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My first match
NUFC.com reader recollections VI


A further selection of your tales, these ones with photos:

Rolf Corneliusson:

August 31st 1974 Newcastle 2 West Ham 0

From one of our long-standing/suffering Swedish correspondents:
 


Tim Murphy:

April 9th 1977 Newcastle 0 Leicester City 0

I was born in Toon in 1964 but moved to Ireland in 1966. My father gave me football guidance when I showed signs of following Tottenham Hotspur because of the funny name.

I starting following Newcastle in January 1974 and my first match was against Hendon in FA Cup (at Vicarage Road).

The first visit to St James' Park was three years later. Me and my Dad sat in the West Stand and there was a huge buzz as Toon had come back from 0-2 down to draw with unwashed a day or two earlier.

It was a drab game, but long-remembered by one boy. The closest to a goal was when Aidan McCaffrey smacked a header off the crossbar from a Leazes End corner.



 


 


Noel Grundy:

January 19th 2019 Newcastle 3 Cardiff City 0
 


Stephen Broughton:

November 23rd 1996 Newcastle 1 Chelsea 1

I was 11 years old and a member of what used to be called the “Junior Magpies Club”. One of the perks of that £12 per year club was the chance of being randomly selected to be a mascot at an away game. Listening in on Mum’s phone call I was excited to hear that I was chosen to be mascot at Spurs. She said no, saying it was too far away, despite living in Kent at the time. She thought it was going to be a home game. After much pleading, she phoned back and I was allowed to be a mascot at the Chelsea game instead.

At that time, Alan Shearer was the most expensive footballer in the world, Kevin Keegan was manager and Newcastle United were the best they have ever been in my lifetime.

And here I was, knocking the ball about in the warm-up with Steve Watson (who complimented me on my “dummy” pass), Tino, Terry McDermott and David Ginola, among others. Pavel Srnicek very kindly allowed me to score past him.

The match itself wasn’t very notable in the grand scheme of things, but it was Gianfranco Zola’s home debut and he scored (dubiously claimed by and awarded to Vialli, I thought), whose stature was — shall we say — remarked upon in song form by the away crowd.

My heroes walked away with a point, Alan Shearer equalising to complete all the scoring in the first half. Mark Hughes contrived to get David Batty sent off and was roundly booed thereafter.

Although we didn’t win, leading the team out with Peter Beardsley was an enduring highlight of my childhood, though shaking hands with the opposing team’s captain transpired to be a regrettable part of that day…
 

 

Andrey Avramov:

September 16th 1999 CSKA Sofia 0 Newcastle 2

Living in Sofia, I couldn’t believe it when I heard on the radio that Newcastle were paired with CSKA in the UEFA Cup draw.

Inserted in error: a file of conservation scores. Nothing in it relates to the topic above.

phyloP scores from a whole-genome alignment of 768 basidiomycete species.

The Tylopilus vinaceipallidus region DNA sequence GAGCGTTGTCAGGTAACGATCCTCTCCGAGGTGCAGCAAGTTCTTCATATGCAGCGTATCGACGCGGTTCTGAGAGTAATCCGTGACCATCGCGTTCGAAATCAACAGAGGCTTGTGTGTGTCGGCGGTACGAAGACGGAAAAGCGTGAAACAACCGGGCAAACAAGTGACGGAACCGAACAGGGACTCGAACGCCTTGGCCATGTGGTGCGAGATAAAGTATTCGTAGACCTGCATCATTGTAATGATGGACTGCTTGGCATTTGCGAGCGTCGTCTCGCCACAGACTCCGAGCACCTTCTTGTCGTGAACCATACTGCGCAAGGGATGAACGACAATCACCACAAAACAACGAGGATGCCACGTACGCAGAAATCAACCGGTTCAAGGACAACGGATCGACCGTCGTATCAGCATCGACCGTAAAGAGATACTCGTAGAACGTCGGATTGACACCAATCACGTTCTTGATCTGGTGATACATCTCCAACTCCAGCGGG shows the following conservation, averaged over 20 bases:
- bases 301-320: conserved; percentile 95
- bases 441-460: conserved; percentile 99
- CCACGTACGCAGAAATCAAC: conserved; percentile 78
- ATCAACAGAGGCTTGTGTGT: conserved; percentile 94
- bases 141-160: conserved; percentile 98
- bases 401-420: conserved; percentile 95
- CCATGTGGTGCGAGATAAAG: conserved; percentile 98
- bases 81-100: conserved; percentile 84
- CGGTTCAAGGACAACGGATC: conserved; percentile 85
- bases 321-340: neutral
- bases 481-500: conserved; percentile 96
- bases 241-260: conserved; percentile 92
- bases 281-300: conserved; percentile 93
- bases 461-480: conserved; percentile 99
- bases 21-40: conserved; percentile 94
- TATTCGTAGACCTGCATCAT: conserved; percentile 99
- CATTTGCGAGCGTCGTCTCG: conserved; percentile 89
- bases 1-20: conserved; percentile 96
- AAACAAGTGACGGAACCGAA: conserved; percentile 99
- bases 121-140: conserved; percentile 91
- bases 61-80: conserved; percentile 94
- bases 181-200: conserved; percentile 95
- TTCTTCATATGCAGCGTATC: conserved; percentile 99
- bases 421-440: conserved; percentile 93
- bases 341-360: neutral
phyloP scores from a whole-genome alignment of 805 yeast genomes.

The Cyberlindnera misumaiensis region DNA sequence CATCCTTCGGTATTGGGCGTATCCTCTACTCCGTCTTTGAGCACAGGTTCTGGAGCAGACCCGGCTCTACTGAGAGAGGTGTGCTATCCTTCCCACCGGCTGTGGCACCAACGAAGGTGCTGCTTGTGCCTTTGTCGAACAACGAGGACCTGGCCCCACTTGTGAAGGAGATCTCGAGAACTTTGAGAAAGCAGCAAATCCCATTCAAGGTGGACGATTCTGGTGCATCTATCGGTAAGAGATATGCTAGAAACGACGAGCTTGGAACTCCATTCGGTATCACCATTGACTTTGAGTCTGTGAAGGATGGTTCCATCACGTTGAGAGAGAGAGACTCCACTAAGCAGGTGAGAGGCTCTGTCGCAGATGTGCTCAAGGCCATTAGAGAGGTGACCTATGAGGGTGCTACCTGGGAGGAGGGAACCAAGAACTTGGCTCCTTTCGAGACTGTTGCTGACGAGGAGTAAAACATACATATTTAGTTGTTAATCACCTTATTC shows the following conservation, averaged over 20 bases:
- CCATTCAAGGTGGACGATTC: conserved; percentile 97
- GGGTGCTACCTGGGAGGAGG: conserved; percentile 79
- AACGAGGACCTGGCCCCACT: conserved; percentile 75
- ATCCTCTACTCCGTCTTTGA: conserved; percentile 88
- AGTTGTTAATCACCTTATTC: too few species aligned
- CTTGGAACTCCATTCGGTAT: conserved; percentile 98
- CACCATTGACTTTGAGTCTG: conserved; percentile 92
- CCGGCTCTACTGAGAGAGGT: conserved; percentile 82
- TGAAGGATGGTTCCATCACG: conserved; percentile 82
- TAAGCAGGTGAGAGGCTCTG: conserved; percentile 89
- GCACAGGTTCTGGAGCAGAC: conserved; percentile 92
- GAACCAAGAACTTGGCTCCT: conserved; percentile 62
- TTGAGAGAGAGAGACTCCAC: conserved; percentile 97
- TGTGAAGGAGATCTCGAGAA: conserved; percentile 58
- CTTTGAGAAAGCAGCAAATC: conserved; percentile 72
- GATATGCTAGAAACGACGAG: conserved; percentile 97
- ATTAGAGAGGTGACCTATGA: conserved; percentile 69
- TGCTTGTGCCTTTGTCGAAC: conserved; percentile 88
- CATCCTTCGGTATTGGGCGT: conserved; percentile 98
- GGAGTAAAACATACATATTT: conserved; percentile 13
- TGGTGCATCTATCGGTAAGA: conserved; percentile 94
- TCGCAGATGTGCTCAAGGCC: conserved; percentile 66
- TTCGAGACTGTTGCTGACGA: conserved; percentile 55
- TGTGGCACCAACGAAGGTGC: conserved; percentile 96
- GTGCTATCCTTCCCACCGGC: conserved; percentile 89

I was hoping all day for this (both Levski Sofia and CSKA Sofia were in the draw), but never believed it will happen.

I was in the “B” stand, behind the goal, where Solano and Ketsbaia scored, next to the Newcastle fans. The day before I waited 3 hours in front of the team hotel for a photo with a certain Bobby Robson.

 


Luke Sandle:

February 24th 2001 Newcastle 0 Manchester City 1

I attended my first NUFC match aged 10. To my disappointment, we lost courtesy of Shaun Goater's strike on the 61st minute (the timing is crucial as I will explain).

My uncle was doing business in Newcastle and got me, my Dad, and my Grandad seats. We sat one row above the journalists and were treated to hospitality before and after the game. (given what we now know about the legitimacy of my uncle’s business dealings, the less we know about how he acquired those tickets the better…)

Prior to kick off we sat in one of the hospitality rooms and enjoyed a three course meal. If I’d known the word ‘bourgeois’ back then that is certainly how I would have described the experience.

One of two highlights of that day, however, came just after we’d finished eating. Some bloke grabbed a microphone and announced to the room that we would be greeted by a couple of special guests.

Sir Bobby Robson and Gary Speed entered the room to rapturous applause. I was just about old enough to appreciate who they were — though too young to be paying enough attention to what they said! I was able, however, to meet them and get their signatures — and given the tragic circumstances of Gary’s passing to have met them both now means that much more.

The second highlight came after the match when we were back in the hospitality suite. Feeling pretty glum having driven 6 hours up from Coventry to witness a drab affair, I was reminded that I had entered a sweepstake along with the other patrons to guess the time of the first goal. Sure enough, out of the 100 or so in that room, I was the only one in the room to have chosen the 61st minute!

Imagine the surprise/awkwardness of the MC, when after calling ‘Luke Sandle’ he was forced to award a glass wine decanter to a 10 year old. It’s fair to say I was also rather disappointed with the prize…. But between winning that award and meeting some Toon legends earlier, it had been a memorable day.


 

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